If the laws of the OT have been superceded in Jesus Christ, does it follow that God changed His mind about which laws should be followed? How we do reconcile the changing of the law if God is the same yesterday, today, and forever?
If you’ve read a sizable portion of the Old Testament you would be at least a little familiar with the types of laws God placed upon His people during those times. The Israelites had to obey many laws we might find quite ridiculous and/or unnecessary today. However, their significance and meaning to the Israelites are not to be ignored (see link one below), so why do we not follow them? Many believers today read about those laws and boldly claim that “they are not for us today,” but do we really understand why?
The laws prescribed in the OT aren’t quite as simple as we make them out to be. Somewhat unrelated to our discussion are laws that we might find to be overly harsh or even barbaric (such as Deut. 13:6-10 or Exodus 25:15). If we attempt to understand how the law system worked in ancient Israel we’ll see how these laws weren’t intended to be a literal, face-value prescription of punishment. Instead, these laws were meant to be didactic and were written to reflect the severity of the crime and to aid in memorization. They were not to be followed immediately by the letter as ours are today. The sentence was to be decided by the court (see more in link two below).
I mention this because it’s vitally important to understand what lies behind the laws themselves. We shouldn’t aim to stop at what the law says at face value. If we were to look beyond the law we would find that it can be broken up into three separate categories.
- Some laws are known as universal morals. These are laws such as “do not murder,” “do not steal,” etc.
- Some laws are known as Cultural Universals. These are laws specific to Israel’s culture with a universal moral behind them.
- The final category of law is Ceremonial laws or Ritual laws. This is where sacrificial laws and dietary laws fit in. They were meant to set Israel apart from other nations as God’s holy people. Under the new covenant, the old ritual laws were superseded in Jesus and replaced with baptism and communion.
If God never changes should we expect to never see the law change? In category two we have laws that are specifically geared towards Israel’s culture, in other words, they are universal morals with a subjective application. Let’s use an example of a road under construction to understand these laws work and how these laws can change without having God change also.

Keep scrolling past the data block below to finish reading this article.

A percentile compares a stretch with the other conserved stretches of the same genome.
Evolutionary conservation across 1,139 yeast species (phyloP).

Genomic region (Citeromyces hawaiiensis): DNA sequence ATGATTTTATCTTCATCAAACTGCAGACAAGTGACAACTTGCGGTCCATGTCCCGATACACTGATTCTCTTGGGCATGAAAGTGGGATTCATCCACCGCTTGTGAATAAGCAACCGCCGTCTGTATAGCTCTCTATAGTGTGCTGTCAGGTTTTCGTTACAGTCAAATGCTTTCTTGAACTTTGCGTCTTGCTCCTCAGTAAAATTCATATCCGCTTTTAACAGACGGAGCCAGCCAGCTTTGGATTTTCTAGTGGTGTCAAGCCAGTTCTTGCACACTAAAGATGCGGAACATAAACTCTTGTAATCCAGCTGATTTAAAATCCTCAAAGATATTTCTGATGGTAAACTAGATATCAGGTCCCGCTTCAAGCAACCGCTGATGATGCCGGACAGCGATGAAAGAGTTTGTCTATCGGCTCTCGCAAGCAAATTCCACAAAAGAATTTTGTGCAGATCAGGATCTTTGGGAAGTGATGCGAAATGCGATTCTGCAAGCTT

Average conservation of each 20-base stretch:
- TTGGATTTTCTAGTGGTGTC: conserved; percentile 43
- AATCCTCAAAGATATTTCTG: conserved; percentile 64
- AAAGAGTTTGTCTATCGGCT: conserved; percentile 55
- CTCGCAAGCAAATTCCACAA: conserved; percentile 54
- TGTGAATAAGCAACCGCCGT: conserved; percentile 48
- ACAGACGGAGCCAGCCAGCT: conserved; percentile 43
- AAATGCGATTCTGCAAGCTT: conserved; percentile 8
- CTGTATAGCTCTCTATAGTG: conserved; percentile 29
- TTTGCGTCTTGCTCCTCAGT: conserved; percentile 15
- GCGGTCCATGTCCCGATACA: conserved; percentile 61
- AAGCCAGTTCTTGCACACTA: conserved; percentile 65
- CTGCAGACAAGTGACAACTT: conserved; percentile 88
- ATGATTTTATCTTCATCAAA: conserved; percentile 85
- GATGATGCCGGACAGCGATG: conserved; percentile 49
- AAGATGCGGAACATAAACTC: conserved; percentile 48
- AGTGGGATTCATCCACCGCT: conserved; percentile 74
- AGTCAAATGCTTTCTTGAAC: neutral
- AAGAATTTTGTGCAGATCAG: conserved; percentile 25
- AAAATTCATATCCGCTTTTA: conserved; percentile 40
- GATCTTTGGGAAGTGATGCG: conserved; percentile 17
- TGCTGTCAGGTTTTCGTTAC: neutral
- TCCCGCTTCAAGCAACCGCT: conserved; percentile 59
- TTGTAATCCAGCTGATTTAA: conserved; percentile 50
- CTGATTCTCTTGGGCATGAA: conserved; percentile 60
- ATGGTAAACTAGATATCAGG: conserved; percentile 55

Let’s say we have a single stretch of road that is under construction. Let’s say this road will be closed on Tuesday from 8 A.M. to 4 P.M. because it’s scheduled to be resurfaced during this time. Because of this, any drivers wanting to take that route will have to take a detour instead. Now let’s say this road will be open on Thursday from 10 A.M. to 5 P. M., but this time the road workers will be fixing up the powerlines on the side so drivers will be allowed to pass through at a slow pace. If we were to look at this example as our objectors look at the OT laws we would have to conclude that the road workers had had a change of mind somewhere on Wednesday because the law on Thursday is completely different. The drivers had to take a detour before but now they’re free to drive through as long as they are responsible.
No one looks at a road construction this way. If we see that the road is open a few days later we come to the conclusion that they had finished their prior job and were now working on the next thing. However, even though the law has changed the moral behind them has not. When the road workers decided to close the road they did so because it was the safest option. And when they opened it it was because they believed it was safe enough to do so. Although the law is different the moral behind them has not changed. Safety is always the number one priority, therefore, they do not contradict in any way.
This is how we can see a difference between the OT and NT laws and not have to conclude that God had changed His mind on the matter. Jesus came to fulfil the OT law and introduce a new covenant, so the resurfacing is finished and now Jesus is working on fixing the power lines in our hearts. That’s an admittedly forced analogy but hey, it works!